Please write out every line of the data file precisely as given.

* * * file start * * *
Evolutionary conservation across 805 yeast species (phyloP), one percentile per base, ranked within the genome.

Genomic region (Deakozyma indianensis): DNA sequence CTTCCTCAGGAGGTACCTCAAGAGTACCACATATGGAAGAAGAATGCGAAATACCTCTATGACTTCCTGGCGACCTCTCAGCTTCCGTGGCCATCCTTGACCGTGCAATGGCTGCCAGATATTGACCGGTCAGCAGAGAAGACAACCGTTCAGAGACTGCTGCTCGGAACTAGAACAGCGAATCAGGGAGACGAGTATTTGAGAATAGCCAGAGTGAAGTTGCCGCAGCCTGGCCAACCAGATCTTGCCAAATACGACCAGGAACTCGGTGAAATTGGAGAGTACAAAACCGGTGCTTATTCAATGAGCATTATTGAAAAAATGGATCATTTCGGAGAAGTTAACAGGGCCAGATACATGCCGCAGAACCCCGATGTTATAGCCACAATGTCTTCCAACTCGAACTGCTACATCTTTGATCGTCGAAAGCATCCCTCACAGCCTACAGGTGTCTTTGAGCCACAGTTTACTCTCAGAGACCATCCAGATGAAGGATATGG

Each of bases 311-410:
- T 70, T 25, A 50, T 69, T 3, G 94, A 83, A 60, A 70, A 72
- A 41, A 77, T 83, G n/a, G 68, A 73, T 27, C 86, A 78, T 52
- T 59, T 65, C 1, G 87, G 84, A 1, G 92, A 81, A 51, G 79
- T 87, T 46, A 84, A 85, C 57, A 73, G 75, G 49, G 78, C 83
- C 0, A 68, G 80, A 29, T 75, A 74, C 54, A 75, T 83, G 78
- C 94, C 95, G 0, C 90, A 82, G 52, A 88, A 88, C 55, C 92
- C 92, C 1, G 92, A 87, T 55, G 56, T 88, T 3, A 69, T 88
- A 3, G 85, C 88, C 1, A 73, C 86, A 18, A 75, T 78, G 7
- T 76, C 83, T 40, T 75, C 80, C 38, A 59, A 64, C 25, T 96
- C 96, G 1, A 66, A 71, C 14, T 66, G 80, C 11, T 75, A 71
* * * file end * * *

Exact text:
Evolutionary conservation across 805 yeast species (phyloP), one percentile per base, ranked within the genome.

Genomic region (Deakozyma indianensis): DNA sequence CTTCCTCAGGAGGTACCTCAAGAGTACCACATATGGAAGAAGAATGCGAAATACCTCTATGACTTCCTGGCGACCTCTCAGCTTCCGTGGCCATCCTTGACCGTGCAATGGCTGCCAGATATTGACCGGTCAGCAGAGAAGACAACCGTTCAGAGACTGCTGCTCGGAACTAGAACAGCGAATCAGGGAGACGAGTATTTGAGAATAGCCAGAGTGAAGTTGCCGCAGCCTGGCCAACCAGATCTTGCCAAATACGACCAGGAACTCGGTGAAATTGGAGAGTACAAAACCGGTGCTTATTCAATGAGCATTATTGAAAAAATGGATCATTTCGGAGAAGTTAACAGGGCCAGATACATGCCGCAGAACCCCGATGTTATAGCCACAATGTCTTCCAACTCGAACTGCTACATCTTTGATCGTCGAAAGCATCCCTCACAGCCTACAGGTGTCTTTGAGCCACAGTTTACTCTCAGAGACCATCCAGATGAAGGATATGG

Each of bases 311-410:
- T 70, T 25, A 50, T 69, T 3, G 94, A 83, A 60, A 70, A 72
- A 41, A 77, T 83, G n/a, G 68, A 73, T 27, C 86, A 78, T 52
- T 59, T 65, C 1, G 87, G 84, A 1, G 92, A 81, A 51, G 79
- T 87, T 46, A 84, A 85, C 57, A 73, G 75, G 49, G 78, C 83
- C 0, A 68, G 80, A 29, T 75, A 74, C 54, A 75, T 83, G 78
- C 94, C 95, G 0, C 90, A 82, G 52, A 88, A 88, C 55, C 92
- C 92, C 1, G 92, A 87, T 55, G 56, T 88, T 3, A 69, T 88
- A 3, G 85, C 88, C 1, A 73, C 86, A 18, A 75, T 78, G 7
- T 76, C 83, T 40, T 75, C 80, C 38, A 59, A 64, C 25, T 96
- C 96, G 1, A 66, A 71, C 14, T 66, G 80, C 11, T 75, A 71